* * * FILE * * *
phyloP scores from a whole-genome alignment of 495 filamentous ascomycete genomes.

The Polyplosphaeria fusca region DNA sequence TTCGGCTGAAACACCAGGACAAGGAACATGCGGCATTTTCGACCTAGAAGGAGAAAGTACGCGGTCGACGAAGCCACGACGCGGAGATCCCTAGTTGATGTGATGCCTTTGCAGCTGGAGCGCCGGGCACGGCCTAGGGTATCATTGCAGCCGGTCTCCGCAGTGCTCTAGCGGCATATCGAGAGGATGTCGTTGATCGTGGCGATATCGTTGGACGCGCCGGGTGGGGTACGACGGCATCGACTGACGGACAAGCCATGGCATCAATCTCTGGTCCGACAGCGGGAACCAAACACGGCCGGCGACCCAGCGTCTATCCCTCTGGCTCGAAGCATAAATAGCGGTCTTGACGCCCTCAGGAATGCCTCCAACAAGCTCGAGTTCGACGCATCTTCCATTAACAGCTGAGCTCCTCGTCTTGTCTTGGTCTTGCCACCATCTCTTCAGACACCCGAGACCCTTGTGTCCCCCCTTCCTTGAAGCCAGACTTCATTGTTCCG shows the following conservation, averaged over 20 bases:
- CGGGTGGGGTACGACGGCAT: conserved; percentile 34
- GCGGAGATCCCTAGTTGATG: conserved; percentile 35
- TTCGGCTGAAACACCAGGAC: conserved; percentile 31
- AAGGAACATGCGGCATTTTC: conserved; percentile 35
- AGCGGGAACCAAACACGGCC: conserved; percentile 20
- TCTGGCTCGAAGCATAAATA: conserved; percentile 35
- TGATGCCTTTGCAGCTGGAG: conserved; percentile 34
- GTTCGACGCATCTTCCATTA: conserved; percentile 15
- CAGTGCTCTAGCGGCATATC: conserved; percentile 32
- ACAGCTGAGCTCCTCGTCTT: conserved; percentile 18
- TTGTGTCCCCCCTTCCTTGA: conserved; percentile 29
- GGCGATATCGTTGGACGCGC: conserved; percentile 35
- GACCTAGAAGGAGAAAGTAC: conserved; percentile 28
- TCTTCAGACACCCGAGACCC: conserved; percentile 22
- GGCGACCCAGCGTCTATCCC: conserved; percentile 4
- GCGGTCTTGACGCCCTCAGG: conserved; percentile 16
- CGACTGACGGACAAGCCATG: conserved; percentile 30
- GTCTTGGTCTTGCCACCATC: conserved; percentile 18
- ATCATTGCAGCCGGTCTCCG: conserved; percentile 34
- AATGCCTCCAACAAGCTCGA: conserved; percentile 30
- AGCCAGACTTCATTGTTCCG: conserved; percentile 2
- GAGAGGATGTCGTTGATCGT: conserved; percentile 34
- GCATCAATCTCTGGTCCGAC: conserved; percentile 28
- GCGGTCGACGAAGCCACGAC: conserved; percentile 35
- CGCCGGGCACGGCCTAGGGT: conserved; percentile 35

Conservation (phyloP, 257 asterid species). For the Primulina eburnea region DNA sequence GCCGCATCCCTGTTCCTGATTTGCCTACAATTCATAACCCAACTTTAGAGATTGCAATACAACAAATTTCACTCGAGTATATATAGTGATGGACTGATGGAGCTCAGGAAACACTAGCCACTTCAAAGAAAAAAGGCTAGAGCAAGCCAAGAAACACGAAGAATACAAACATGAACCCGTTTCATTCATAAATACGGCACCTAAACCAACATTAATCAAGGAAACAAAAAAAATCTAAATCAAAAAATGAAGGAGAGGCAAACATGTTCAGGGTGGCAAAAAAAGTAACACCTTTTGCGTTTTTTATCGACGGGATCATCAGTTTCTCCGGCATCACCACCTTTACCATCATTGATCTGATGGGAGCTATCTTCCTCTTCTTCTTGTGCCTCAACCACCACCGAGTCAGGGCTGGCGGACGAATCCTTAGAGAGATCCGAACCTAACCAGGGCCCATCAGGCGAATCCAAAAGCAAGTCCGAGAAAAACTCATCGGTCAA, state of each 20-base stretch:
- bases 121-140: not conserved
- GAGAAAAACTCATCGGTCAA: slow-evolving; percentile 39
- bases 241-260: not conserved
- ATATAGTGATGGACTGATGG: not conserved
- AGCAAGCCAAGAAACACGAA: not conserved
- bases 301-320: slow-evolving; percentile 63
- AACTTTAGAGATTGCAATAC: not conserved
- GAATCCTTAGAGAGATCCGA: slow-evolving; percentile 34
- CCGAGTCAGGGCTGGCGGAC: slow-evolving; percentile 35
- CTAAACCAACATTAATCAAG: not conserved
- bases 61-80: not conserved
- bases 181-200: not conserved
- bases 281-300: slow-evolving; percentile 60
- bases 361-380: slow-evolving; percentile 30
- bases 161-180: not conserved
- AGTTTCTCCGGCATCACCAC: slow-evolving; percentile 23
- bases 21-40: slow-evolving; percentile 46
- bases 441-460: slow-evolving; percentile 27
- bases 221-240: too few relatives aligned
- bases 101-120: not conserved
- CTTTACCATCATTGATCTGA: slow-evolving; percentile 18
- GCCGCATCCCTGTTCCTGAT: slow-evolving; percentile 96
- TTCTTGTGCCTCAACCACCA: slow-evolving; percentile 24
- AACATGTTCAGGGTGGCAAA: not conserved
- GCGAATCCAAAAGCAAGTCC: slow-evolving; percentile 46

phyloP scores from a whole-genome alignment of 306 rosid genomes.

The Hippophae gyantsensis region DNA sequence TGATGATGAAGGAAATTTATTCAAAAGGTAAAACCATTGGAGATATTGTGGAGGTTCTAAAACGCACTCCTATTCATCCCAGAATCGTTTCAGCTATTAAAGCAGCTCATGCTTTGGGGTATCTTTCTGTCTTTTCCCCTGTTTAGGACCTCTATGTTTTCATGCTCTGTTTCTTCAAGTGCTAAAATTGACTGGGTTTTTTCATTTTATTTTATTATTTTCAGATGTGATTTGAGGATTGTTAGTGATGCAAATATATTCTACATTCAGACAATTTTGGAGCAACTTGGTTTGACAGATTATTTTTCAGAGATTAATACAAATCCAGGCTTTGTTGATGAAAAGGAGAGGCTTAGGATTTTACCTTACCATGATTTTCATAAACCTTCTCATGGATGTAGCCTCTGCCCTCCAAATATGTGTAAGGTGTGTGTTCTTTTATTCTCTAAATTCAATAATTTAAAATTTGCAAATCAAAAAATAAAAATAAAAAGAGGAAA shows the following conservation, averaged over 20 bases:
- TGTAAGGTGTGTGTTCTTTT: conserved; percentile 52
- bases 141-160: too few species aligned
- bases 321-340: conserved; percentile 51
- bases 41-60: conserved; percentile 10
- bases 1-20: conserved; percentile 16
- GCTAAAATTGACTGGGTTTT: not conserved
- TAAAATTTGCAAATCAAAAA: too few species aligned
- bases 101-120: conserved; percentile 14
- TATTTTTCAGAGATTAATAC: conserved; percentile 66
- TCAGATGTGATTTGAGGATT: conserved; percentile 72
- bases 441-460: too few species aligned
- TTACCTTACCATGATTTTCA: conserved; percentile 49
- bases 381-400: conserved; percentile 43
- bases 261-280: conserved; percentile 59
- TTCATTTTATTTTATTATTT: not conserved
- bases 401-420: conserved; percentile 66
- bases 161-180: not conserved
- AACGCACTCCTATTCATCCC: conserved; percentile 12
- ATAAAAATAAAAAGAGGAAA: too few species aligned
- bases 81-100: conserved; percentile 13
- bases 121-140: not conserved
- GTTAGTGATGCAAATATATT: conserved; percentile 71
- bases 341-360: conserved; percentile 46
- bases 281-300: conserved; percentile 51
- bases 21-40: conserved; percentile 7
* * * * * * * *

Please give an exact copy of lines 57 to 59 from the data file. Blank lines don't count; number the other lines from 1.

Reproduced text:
- bases 141-160: too few species aligned
- bases 321-340: conserved; percentile 51
- bases 41-60: conserved; percentile 10